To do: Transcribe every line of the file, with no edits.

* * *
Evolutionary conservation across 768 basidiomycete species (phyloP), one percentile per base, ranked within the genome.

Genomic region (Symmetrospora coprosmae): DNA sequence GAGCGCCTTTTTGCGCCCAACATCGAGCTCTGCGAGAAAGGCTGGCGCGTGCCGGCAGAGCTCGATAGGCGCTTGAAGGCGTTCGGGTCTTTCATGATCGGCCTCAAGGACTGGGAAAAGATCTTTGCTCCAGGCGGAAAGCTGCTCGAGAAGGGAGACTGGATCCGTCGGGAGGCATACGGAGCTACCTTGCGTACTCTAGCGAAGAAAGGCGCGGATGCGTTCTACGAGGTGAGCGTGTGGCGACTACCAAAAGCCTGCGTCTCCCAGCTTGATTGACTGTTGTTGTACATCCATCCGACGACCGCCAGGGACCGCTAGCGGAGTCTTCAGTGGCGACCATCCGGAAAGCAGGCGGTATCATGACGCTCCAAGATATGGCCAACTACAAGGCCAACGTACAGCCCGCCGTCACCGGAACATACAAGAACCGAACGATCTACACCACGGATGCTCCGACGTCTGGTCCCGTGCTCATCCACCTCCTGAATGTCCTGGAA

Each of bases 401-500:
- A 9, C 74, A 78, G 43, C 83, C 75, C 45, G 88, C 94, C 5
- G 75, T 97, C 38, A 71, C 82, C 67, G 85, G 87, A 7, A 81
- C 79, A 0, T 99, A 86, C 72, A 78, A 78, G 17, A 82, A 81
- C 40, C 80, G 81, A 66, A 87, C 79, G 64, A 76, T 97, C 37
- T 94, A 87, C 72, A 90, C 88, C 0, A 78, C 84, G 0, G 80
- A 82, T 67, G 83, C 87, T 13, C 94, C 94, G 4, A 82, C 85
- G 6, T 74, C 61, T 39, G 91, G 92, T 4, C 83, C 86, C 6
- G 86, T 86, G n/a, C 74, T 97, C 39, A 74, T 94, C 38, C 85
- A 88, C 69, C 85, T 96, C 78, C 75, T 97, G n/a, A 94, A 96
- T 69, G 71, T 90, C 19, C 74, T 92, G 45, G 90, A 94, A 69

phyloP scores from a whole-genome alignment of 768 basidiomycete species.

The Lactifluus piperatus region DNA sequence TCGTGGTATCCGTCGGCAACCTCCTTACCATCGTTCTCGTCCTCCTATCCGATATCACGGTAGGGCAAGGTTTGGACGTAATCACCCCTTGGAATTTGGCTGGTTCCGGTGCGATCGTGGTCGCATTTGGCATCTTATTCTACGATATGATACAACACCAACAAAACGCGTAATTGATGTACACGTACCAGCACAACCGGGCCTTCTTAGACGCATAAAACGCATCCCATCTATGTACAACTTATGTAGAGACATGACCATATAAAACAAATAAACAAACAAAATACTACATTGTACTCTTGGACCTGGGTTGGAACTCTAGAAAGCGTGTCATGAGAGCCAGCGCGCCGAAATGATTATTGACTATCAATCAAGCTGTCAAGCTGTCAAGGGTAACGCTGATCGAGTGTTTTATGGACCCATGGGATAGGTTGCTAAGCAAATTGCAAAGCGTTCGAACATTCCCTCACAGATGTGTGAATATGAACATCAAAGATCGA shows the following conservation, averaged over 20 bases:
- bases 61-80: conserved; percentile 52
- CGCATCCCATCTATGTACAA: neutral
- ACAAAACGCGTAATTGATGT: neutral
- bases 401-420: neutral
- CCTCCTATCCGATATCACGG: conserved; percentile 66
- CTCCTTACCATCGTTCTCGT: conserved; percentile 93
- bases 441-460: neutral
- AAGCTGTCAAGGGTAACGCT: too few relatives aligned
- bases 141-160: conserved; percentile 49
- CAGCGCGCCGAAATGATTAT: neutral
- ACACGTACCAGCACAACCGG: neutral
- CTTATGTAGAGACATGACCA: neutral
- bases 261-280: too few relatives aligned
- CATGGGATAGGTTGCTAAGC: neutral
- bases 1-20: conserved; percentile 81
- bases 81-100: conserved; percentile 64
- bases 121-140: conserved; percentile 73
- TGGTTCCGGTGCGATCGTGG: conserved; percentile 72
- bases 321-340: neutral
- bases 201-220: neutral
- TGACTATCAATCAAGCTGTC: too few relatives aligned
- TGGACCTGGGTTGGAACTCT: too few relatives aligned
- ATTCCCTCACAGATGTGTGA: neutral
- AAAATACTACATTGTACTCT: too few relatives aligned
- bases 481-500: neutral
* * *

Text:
Evolutionary conservation across 768 basidiomycete species (phyloP), one percentile per base, ranked within the genome.

Genomic region (Symmetrospora coprosmae): DNA sequence GAGCGCCTTTTTGCGCCCAACATCGAGCTCTGCGAGAAAGGCTGGCGCGTGCCGGCAGAGCTCGATAGGCGCTTGAAGGCGTTCGGGTCTTTCATGATCGGCCTCAAGGACTGGGAAAAGATCTTTGCTCCAGGCGGAAAGCTGCTCGAGAAGGGAGACTGGATCCGTCGGGAGGCATACGGAGCTACCTTGCGTACTCTAGCGAAGAAAGGCGCGGATGCGTTCTACGAGGTGAGCGTGTGGCGACTACCAAAAGCCTGCGTCTCCCAGCTTGATTGACTGTTGTTGTACATCCATCCGACGACCGCCAGGGACCGCTAGCGGAGTCTTCAGTGGCGACCATCCGGAAAGCAGGCGGTATCATGACGCTCCAAGATATGGCCAACTACAAGGCCAACGTACAGCCCGCCGTCACCGGAACATACAAGAACCGAACGATCTACACCACGGATGCTCCGACGTCTGGTCCCGTGCTCATCCACCTCCTGAATGTCCTGGAA

Each of bases 401-500:
- A 9, C 74, A 78, G 43, C 83, C 75, C 45, G 88, C 94, C 5
- G 75, T 97, C 38, A 71, C 82, C 67, G 85, G 87, A 7, A 81
- C 79, A 0, T 99, A 86, C 72, A 78, A 78, G 17, A 82, A 81
- C 40, C 80, G 81, A 66, A 87, C 79, G 64, A 76, T 97, C 37
- T 94, A 87, C 72, A 90, C 88, C 0, A 78, C 84, G 0, G 80
- A 82, T 67, G 83, C 87, T 13, C 94, C 94, G 4, A 82, C 85
- G 6, T 74, C 61, T 39, G 91, G 92, T 4, C 83, C 86, C 6
- G 86, T 86, G n/a, C 74, T 97, C 39, A 74, T 94, C 38, C 85
- A 88, C 69, C 85, T 96, C 78, C 75, T 97, G n/a, A 94, A 96
- T 69, G 71, T 90, C 19, C 74, T 92, G 45, G 90, A 94, A 69

phyloP scores from a whole-genome alignment of 768 basidiomycete species.

The Lactifluus piperatus region DNA sequence TCGTGGTATCCGTCGGCAACCTCCTTACCATCGTTCTCGTCCTCCTATCCGATATCACGGTAGGGCAAGGTTTGGACGTAATCACCCCTTGGAATTTGGCTGGTTCCGGTGCGATCGTGGTCGCATTTGGCATCTTATTCTACGATATGATACAACACCAACAAAACGCGTAATTGATGTACACGTACCAGCACAACCGGGCCTTCTTAGACGCATAAAACGCATCCCATCTATGTACAACTTATGTAGAGACATGACCATATAAAACAAATAAACAAACAAAATACTACATTGTACTCTTGGACCTGGGTTGGAACTCTAGAAAGCGTGTCATGAGAGCCAGCGCGCCGAAATGATTATTGACTATCAATCAAGCTGTCAAGCTGTCAAGGGTAACGCTGATCGAGTGTTTTATGGACCCATGGGATAGGTTGCTAAGCAAATTGCAAAGCGTTCGAACATTCCCTCACAGATGTGTGAATATGAACATCAAAGATCGA shows the following conservation, averaged over 20 bases:
- bases 61-80: conserved; percentile 52
- CGCATCCCATCTATGTACAA: neutral
- ACAAAACGCGTAATTGATGT: neutral
- bases 401-420: neutral
- CCTCCTATCCGATATCACGG: conserved; percentile 66
- CTCCTTACCATCGTTCTCGT: conserved; percentile 93
- bases 441-460: neutral
- AAGCTGTCAAGGGTAACGCT: too few relatives aligned
- bases 141-160: conserved; percentile 49
- CAGCGCGCCGAAATGATTAT: neutral
- ACACGTACCAGCACAACCGG: neutral
- CTTATGTAGAGACATGACCA: neutral
- bases 261-280: too few relatives aligned
- CATGGGATAGGTTGCTAAGC: neutral
- bases 1-20: conserved; percentile 81
- bases 81-100: conserved; percentile 64
- bases 121-140: conserved; percentile 73
- TGGTTCCGGTGCGATCGTGG: conserved; percentile 72
- bases 321-340: neutral
- bases 201-220: neutral
- TGACTATCAATCAAGCTGTC: too few relatives aligned
- TGGACCTGGGTTGGAACTCT: too few relatives aligned
- ATTCCCTCACAGATGTGTGA: neutral
- AAAATACTACATTGTACTCT: too few relatives aligned
- bases 481-500: neutral